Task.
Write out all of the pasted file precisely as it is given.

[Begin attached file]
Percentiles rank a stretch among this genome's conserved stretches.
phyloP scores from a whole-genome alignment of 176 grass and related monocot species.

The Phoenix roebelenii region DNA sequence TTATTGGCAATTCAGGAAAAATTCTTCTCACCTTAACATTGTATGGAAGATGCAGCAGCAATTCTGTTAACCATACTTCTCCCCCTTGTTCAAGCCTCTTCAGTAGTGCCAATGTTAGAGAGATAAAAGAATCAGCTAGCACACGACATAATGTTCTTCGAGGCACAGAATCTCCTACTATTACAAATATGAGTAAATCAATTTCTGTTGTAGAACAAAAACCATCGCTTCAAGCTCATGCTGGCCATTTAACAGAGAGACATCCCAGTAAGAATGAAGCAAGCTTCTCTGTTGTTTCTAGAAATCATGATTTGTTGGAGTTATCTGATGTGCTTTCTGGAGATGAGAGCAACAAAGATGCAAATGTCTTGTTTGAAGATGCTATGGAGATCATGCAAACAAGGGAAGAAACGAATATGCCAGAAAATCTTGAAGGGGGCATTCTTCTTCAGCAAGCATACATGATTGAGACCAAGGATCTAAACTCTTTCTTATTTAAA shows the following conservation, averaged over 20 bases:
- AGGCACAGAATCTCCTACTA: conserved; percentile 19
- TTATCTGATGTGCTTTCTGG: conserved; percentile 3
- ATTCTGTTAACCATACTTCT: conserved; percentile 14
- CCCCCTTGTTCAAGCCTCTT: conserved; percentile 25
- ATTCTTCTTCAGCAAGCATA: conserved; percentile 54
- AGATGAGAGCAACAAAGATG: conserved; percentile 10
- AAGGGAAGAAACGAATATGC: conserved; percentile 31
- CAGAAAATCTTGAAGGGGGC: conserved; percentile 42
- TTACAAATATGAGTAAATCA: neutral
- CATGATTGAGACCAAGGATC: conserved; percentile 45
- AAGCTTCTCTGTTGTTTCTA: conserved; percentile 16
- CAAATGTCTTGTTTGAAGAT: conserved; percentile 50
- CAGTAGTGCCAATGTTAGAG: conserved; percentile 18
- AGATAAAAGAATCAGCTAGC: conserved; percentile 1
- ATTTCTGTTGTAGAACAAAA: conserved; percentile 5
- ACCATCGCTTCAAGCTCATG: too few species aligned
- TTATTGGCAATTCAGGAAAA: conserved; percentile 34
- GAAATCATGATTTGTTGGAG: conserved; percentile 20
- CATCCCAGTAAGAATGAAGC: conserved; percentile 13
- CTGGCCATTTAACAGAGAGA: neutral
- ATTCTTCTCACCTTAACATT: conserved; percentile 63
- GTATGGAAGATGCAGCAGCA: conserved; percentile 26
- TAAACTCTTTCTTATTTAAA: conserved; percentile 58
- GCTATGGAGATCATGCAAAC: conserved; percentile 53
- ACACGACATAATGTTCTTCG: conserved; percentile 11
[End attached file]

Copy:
Percentiles rank a stretch among this genome's conserved stretches.
phyloP scores from a whole-genome alignment of 176 grass and related monocot species.

The Phoenix roebelenii region DNA sequence TTATTGGCAATTCAGGAAAAATTCTTCTCACCTTAACATTGTATGGAAGATGCAGCAGCAATTCTGTTAACCATACTTCTCCCCCTTGTTCAAGCCTCTTCAGTAGTGCCAATGTTAGAGAGATAAAAGAATCAGCTAGCACACGACATAATGTTCTTCGAGGCACAGAATCTCCTACTATTACAAATATGAGTAAATCAATTTCTGTTGTAGAACAAAAACCATCGCTTCAAGCTCATGCTGGCCATTTAACAGAGAGACATCCCAGTAAGAATGAAGCAAGCTTCTCTGTTGTTTCTAGAAATCATGATTTGTTGGAGTTATCTGATGTGCTTTCTGGAGATGAGAGCAACAAAGATGCAAATGTCTTGTTTGAAGATGCTATGGAGATCATGCAAACAAGGGAAGAAACGAATATGCCAGAAAATCTTGAAGGGGGCATTCTTCTTCAGCAAGCATACATGATTGAGACCAAGGATCTAAACTCTTTCTTATTTAAA shows the following conservation, averaged over 20 bases:
- AGGCACAGAATCTCCTACTA: conserved; percentile 19
- TTATCTGATGTGCTTTCTGG: conserved; percentile 3
- ATTCTGTTAACCATACTTCT: conserved; percentile 14
- CCCCCTTGTTCAAGCCTCTT: conserved; percentile 25
- ATTCTTCTTCAGCAAGCATA: conserved; percentile 54
- AGATGAGAGCAACAAAGATG: conserved; percentile 10
- AAGGGAAGAAACGAATATGC: conserved; percentile 31
- CAGAAAATCTTGAAGGGGGC: conserved; percentile 42
- TTACAAATATGAGTAAATCA: neutral
- CATGATTGAGACCAAGGATC: conserved; percentile 45
- AAGCTTCTCTGTTGTTTCTA: conserved; percentile 16
- CAAATGTCTTGTTTGAAGAT: conserved; percentile 50
- CAGTAGTGCCAATGTTAGAG: conserved; percentile 18
- AGATAAAAGAATCAGCTAGC: conserved; percentile 1
- ATTTCTGTTGTAGAACAAAA: conserved; percentile 5
- ACCATCGCTTCAAGCTCATG: too few species aligned
- TTATTGGCAATTCAGGAAAA: conserved; percentile 34
- GAAATCATGATTTGTTGGAG: conserved; percentile 20
- CATCCCAGTAAGAATGAAGC: conserved; percentile 13
- CTGGCCATTTAACAGAGAGA: neutral
- ATTCTTCTCACCTTAACATT: conserved; percentile 63
- GTATGGAAGATGCAGCAGCA: conserved; percentile 26
- TAAACTCTTTCTTATTTAAA: conserved; percentile 58
- GCTATGGAGATCATGCAAAC: conserved; percentile 53
- ACACGACATAATGTTCTTCG: conserved; percentile 11